The first thing that strikes a visitor to Jodhpur is the massive Mehranghar Fort that looms 400 feet above the ancient “blue city” in Rajasthan.
After touring so many forts and palaces and the Taj Mahal during our 10-day Diwali trip, you’d think we’d be a bit tired of fort- and castle-hopping.
This fort is part museum, with an incredible collection of items from the Maharaja’s days of glory in Rajasthan, including at least a dozen palanquins (the man-powered, over-the-shoulder carriages for the female and sometimes male royals, who wore so much jewelry and elaborate clothing for certain functions that they really couldn’t walk very far on their own); an entire hall filled with baby carriages for new little princes and princesses; and a variety of other items too numerous to list but including jewelry, artwork and costumes.
Indents from cannon balls can still be seen along the walls of Mehranghar Fort, which was started in 1459 by Jodhpur’s founding father, Rao Jodha. Most of the fort dates from the reign of Jaswant Singh, who ruled until 1678.
Within the fort are numerous palaces, including the opulent Flower Palace, Hall of Mirrors and the king’s personal chambers. Our guide told us that when Britain sent Prince Charles on a diplomatic trip to India a few years back, they used the beautiful setting of the Flower Palace for the official meeting and formalities.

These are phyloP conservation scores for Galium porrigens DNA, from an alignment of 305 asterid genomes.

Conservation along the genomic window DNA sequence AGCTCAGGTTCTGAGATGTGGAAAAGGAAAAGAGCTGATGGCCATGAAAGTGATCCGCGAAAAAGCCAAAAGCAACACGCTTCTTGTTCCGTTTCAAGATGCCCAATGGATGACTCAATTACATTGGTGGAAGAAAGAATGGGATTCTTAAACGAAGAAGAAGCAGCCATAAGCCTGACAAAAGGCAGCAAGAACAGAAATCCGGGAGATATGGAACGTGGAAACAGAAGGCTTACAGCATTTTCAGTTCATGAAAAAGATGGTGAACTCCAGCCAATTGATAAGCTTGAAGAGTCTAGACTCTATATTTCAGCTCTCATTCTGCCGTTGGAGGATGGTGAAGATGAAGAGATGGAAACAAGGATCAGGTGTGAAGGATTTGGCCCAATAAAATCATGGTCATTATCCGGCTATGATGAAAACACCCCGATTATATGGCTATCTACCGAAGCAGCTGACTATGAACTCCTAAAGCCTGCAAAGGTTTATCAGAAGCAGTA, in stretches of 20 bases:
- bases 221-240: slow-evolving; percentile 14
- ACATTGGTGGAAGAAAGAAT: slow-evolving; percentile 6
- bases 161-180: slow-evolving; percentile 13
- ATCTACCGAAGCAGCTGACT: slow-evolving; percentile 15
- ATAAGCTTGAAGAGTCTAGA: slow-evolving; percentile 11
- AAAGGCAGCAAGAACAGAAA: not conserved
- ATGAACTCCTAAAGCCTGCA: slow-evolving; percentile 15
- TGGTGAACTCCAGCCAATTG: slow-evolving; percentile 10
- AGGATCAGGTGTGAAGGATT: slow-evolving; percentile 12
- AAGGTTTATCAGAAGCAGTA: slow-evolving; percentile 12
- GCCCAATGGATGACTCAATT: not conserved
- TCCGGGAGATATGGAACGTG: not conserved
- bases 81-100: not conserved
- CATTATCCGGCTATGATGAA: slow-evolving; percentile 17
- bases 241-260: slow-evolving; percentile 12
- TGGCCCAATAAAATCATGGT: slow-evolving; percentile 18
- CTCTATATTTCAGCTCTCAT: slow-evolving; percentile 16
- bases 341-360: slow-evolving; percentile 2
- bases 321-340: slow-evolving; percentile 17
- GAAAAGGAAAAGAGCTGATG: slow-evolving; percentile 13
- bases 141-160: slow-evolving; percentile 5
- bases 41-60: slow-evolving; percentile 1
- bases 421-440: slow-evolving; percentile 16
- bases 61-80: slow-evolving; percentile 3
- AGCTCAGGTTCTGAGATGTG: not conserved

“Mmmm…I’m pretty sure I was meant to be a princess,” I remarked to Brian on more than one occasion.
Not far from the fort is Jaswant Thada, the burial grounds of the royal family. This creamy white structure built out of the translucent Rajasthan marble is simply stunning, turning a warm orange color when the sun shines through it. We spent quite a bit of time there, even though it’s a lot smaller than Mehranghar Fort. It was peaceful and the grounds kept very clean.
Also in Jodhpur we went to Umaid Bawan Palace, one of the world’s largest private residences and still used by the royal family’s heirs today. Part of it since the 1970s has been a luxury hotel and another part (the part we visited) is a museum. The palace is one of the most modern palaces in India and perhaps the world, having been built from 1929 to 1943.
Indian tourists wanting to have their pictures taken with us delayed our entry into the palace by about a half hour. This has happened quite a bit in India, but never to the extent as it did in Jodhpur.
One man that we met later at Jaswant Thada explained it’s because not many Western tourists visit India with their small children. Rachel’s cheek was tweaked so many times, with plenty of coos of “baby!” accompanying the tweak, that after a while our own little princess became quite irritable.
We also visited the Clock Tower Market in Jodhpur, where we bought spices and masalas, teas, several of the distinctive Rajasthan tie-dye scarves and several bed quilts and coverings that we’ll somehow manage to lug back to Alaska at the appointed time before our visas expire. We went to dinner that night at a place called On the Rocks, a beautiful outdoor restaurant that served delicious Indian food. The candle-lit ambiance, the service–everything at this restaurant was spot on, and it was fairly close to our hotel, too.
Ever tried shopping with a husband and three kids who really don’t want to be there with you? Mix in the haggling and negotiating that is the art and culture of procuring goods in India, and you may find the entire experience not for the casual looky loo.
The shopkeepers liked my determination, however, and thanked me as we walked out the door with our rupees left behind in their wallets.
As for my family? They’ll thank me someday.